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Silver Lining for Churches in Second Circuit Deciding DOMA Is Unconstitutional?

Judge: "Law (federal or state) is not concerned with holy matrimony."

The Second U.S. Circuit Court of Appeals has ruled against the Defense of Marriage Act (DOMA), a 1996 federal law that defines marriage as being between one man and one woman.

The decision follows the First Circuit Court of Appeals, which ruled against DOMA in May. But what's new is language noting the separation of civil marriage from religious marriage.

By a 2-to-1 vote in Windsor v. United States, the New York appeals court ruled that Section 3 of DOMA–which requires the federal government to treat same-sex couples as single–violates the Constitution's ability to provide homosexual couples equal protection under the Fifth Amendment. The issue is expected to reach the U.S. Supreme Court, which has already been asked to review the First Circuit ruling.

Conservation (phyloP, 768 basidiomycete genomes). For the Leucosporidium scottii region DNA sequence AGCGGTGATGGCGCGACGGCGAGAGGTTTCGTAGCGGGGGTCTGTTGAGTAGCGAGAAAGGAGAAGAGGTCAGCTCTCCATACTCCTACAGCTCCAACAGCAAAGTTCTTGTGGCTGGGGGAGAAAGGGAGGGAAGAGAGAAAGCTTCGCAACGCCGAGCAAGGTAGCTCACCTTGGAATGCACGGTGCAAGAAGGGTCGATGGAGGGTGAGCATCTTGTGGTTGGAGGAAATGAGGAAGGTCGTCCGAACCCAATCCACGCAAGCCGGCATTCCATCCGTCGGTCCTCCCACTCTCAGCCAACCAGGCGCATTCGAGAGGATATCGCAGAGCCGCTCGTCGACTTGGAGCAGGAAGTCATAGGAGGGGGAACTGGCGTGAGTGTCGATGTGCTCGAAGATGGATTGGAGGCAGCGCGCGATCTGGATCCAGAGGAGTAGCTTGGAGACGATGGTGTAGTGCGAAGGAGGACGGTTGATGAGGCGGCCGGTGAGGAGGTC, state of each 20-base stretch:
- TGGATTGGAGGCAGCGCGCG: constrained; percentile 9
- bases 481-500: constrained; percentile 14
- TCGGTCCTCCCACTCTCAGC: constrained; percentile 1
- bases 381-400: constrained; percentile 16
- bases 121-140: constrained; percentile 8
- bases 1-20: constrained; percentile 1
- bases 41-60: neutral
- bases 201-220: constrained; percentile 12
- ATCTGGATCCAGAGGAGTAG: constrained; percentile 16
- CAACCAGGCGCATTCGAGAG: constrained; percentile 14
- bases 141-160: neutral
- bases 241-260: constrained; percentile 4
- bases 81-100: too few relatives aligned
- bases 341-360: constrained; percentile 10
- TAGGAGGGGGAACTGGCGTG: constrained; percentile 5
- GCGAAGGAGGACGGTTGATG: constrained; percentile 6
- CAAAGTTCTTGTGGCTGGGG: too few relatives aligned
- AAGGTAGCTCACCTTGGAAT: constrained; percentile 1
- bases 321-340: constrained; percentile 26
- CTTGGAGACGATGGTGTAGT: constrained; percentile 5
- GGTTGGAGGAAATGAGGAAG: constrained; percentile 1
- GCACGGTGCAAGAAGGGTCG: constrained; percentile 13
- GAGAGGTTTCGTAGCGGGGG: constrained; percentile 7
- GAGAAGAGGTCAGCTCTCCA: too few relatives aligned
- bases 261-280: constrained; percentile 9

Chief judge Dennis Jacobs wrote the majority opinion, in which the court stated, "Because DOMA is an unprecedented breach of longstanding deference to federalism that singles out same-sex marriage as the only inconsistency (among many) in ...

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